Musings from outside the mainstream.
A young woman writes in to Carolyn Hax saying she’s pregnant, and it’s a surprise as she was on birth control. The father is her long term boyfriend who is older, has a stable job and is very supportive. The problem she writes in about is that when she informed him, he stated clearly he was not considering marriage. She is hurt and wonders why this would be his first response and worries about the future stating she never planned on having a child “out of wedlock.”
Carolyn’s advice focuses on preconceived notions and suggests not reading too much into his first response. And she also counsels that there are many different parenting models that, while perhaps not her ideal, can provide for a stable and supportive childhood. And that’s all fine.
If so, then why I am writing a rebuttal column? It’s because Hax lets two comments slide that really need to be addressed because they perpetuate views that contribute to inequality and unshared responsibility.
“I don’t know if I can live with and raise a child with someone who is never going to want to marry me.”
“I don’t know how much responsibility it’s fair to give him.”
Before I parse these sentences, I’ll say that you speak of your relationship in positive and practical terms. And it doesn’t seem like you’re considering an abortion (sorry to be so blunt). But the point is that my response is geared towards the eventual reality of a child.
If I found myself in this situation I would simply want to be clear that marriage is not the default response to this circumstance. While not romantic, I think that’s fair and honest. People should not get married just because of a pregnancy, there has to be more.
So, let’s get back to the two sentences I take issue with. To me, they view the man as optional and removed from the decision making process and they saddle the woman with too much burden for this child.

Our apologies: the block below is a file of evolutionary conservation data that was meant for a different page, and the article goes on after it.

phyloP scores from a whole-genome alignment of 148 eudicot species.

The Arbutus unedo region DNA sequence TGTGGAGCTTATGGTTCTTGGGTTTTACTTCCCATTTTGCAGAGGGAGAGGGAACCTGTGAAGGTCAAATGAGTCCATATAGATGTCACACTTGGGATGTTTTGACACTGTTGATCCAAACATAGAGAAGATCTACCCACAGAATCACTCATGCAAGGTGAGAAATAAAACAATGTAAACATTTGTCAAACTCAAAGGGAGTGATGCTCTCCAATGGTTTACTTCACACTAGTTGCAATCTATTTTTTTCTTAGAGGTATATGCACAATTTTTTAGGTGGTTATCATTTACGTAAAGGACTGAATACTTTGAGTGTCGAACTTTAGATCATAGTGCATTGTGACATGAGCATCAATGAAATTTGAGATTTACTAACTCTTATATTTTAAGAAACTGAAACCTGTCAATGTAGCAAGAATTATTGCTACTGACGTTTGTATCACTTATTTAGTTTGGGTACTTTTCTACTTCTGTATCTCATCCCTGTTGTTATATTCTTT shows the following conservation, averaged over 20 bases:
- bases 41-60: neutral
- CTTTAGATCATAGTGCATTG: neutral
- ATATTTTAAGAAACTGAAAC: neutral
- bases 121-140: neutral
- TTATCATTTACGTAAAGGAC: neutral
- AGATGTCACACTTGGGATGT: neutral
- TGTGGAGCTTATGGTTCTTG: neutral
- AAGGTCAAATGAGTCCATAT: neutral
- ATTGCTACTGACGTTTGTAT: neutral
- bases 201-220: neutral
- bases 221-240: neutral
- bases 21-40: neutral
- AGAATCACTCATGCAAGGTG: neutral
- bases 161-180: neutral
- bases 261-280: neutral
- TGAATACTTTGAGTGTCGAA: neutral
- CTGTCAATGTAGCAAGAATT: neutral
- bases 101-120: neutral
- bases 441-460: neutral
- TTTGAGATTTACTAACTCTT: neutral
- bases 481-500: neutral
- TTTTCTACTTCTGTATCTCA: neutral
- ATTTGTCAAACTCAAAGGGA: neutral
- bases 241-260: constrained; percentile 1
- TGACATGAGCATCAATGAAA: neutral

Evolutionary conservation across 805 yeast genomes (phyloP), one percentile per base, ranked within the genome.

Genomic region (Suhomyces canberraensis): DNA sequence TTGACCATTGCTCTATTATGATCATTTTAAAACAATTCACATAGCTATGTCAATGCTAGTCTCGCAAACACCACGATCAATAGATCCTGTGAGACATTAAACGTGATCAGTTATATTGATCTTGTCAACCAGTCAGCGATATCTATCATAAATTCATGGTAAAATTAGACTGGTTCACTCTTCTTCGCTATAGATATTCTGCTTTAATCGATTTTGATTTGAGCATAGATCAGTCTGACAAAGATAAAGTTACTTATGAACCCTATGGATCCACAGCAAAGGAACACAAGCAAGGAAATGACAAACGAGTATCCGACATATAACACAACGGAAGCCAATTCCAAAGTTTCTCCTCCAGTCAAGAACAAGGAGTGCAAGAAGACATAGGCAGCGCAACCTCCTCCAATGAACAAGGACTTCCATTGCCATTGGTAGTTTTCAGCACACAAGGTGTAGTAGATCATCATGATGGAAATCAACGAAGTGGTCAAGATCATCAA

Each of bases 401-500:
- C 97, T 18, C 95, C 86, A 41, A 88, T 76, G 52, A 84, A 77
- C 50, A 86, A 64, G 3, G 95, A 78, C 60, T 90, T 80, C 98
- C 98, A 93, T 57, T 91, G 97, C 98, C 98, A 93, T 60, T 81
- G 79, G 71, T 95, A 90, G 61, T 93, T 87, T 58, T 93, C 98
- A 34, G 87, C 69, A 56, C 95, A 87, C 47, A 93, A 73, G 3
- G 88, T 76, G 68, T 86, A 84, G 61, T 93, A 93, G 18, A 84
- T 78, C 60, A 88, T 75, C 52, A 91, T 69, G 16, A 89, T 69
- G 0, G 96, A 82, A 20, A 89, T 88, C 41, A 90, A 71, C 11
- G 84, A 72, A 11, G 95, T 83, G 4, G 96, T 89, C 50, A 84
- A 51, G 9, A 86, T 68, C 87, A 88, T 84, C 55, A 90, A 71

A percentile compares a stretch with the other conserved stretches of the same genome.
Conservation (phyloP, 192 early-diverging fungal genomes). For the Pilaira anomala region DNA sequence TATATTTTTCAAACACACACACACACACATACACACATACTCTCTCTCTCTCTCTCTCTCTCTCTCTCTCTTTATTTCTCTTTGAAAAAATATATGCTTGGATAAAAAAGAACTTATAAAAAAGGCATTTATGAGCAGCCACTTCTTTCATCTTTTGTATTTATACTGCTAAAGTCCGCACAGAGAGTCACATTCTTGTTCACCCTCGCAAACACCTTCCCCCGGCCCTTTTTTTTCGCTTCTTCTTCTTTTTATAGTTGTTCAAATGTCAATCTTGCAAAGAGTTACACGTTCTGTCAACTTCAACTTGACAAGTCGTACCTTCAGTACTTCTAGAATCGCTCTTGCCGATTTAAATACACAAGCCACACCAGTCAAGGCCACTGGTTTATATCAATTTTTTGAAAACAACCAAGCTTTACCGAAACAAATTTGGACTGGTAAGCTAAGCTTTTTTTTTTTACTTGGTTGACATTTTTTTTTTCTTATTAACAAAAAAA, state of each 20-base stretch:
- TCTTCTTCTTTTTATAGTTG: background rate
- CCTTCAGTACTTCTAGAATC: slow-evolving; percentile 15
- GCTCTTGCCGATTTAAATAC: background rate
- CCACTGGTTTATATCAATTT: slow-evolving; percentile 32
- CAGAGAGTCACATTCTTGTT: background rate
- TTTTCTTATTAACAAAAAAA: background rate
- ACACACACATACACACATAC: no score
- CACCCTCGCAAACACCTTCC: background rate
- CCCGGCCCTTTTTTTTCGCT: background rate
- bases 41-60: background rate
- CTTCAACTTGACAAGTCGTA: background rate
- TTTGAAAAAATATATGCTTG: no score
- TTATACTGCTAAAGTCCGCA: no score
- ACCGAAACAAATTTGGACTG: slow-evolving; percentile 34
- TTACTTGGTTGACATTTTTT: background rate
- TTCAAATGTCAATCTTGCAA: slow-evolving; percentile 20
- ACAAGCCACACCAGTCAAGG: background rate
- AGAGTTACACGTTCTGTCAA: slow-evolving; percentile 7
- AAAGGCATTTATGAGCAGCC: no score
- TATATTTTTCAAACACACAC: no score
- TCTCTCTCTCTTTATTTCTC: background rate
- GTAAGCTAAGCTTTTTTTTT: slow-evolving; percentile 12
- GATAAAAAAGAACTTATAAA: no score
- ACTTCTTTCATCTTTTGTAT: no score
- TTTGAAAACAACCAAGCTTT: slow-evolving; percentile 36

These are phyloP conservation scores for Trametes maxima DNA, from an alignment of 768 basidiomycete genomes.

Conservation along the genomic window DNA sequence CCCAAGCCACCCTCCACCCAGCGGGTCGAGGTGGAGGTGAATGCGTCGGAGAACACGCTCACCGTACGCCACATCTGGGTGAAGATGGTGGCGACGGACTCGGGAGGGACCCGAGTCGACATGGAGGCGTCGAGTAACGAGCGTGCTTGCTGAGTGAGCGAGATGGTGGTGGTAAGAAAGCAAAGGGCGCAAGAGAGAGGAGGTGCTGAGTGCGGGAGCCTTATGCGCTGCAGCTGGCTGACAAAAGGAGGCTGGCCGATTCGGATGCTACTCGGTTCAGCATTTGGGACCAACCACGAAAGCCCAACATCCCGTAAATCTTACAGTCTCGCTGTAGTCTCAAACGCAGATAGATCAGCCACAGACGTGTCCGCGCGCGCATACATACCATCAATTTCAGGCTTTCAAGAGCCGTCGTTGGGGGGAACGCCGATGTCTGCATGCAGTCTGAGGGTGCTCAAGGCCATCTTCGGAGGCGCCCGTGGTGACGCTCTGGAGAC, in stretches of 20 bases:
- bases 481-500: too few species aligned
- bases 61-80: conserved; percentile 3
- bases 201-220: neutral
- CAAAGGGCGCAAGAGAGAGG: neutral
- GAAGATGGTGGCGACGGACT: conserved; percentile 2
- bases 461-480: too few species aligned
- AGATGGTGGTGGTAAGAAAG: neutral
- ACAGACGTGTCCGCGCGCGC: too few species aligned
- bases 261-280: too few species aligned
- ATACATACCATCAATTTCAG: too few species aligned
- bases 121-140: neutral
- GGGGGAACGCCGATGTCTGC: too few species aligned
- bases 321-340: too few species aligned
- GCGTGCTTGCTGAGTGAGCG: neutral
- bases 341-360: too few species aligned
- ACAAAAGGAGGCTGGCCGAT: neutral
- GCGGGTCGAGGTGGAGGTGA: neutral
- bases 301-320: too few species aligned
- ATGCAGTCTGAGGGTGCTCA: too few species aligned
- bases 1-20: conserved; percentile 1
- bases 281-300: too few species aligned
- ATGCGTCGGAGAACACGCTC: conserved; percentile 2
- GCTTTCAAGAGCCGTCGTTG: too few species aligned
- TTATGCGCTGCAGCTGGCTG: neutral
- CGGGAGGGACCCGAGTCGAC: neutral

If unmarried, living with the father of your child is not necessary. But, if you’re planning on keeping the child, then he has every right to be a parent, and you will be co-parents. And, it’s not your place (nor is it fair) for you to assume the mantle that you can grant or deny responsibility.
We, as a culture, should expect and assume you will shoulder the responsibility together. It starts now. Rather than focusing on the less than ideal circumstances of this pregnancy (out of wedlock), start talking about your hopes and dreams and start asking about his. From how you describe your relationship in your letter, you’re not alone in this pregnancy.
You describe him as a decent guy. Now, start treating him as an equal. Because it is a dated viewpoint to consider that the women gets to unilaterally decide whether or not she wants to “raise a child with someone who is never going to want to marry me.”
This where the hopes and dreams come in; have the courage to be honest and clear. And listen to him. How are you going to support each other in this process? Talk about what life will look like in a year. It might not seem so daunting if you begin the dialogue.
In closing, I’ll share this: I never wanted to be divorced. It was devastating to lose what I thought was ideal. But, my ex and I now co-parent remarkably well. We do better than we ever did when married. I am not a single parent. When I see truly single parents, I feel quiet fortunate to have a healthy and functional relationship with a co-parent.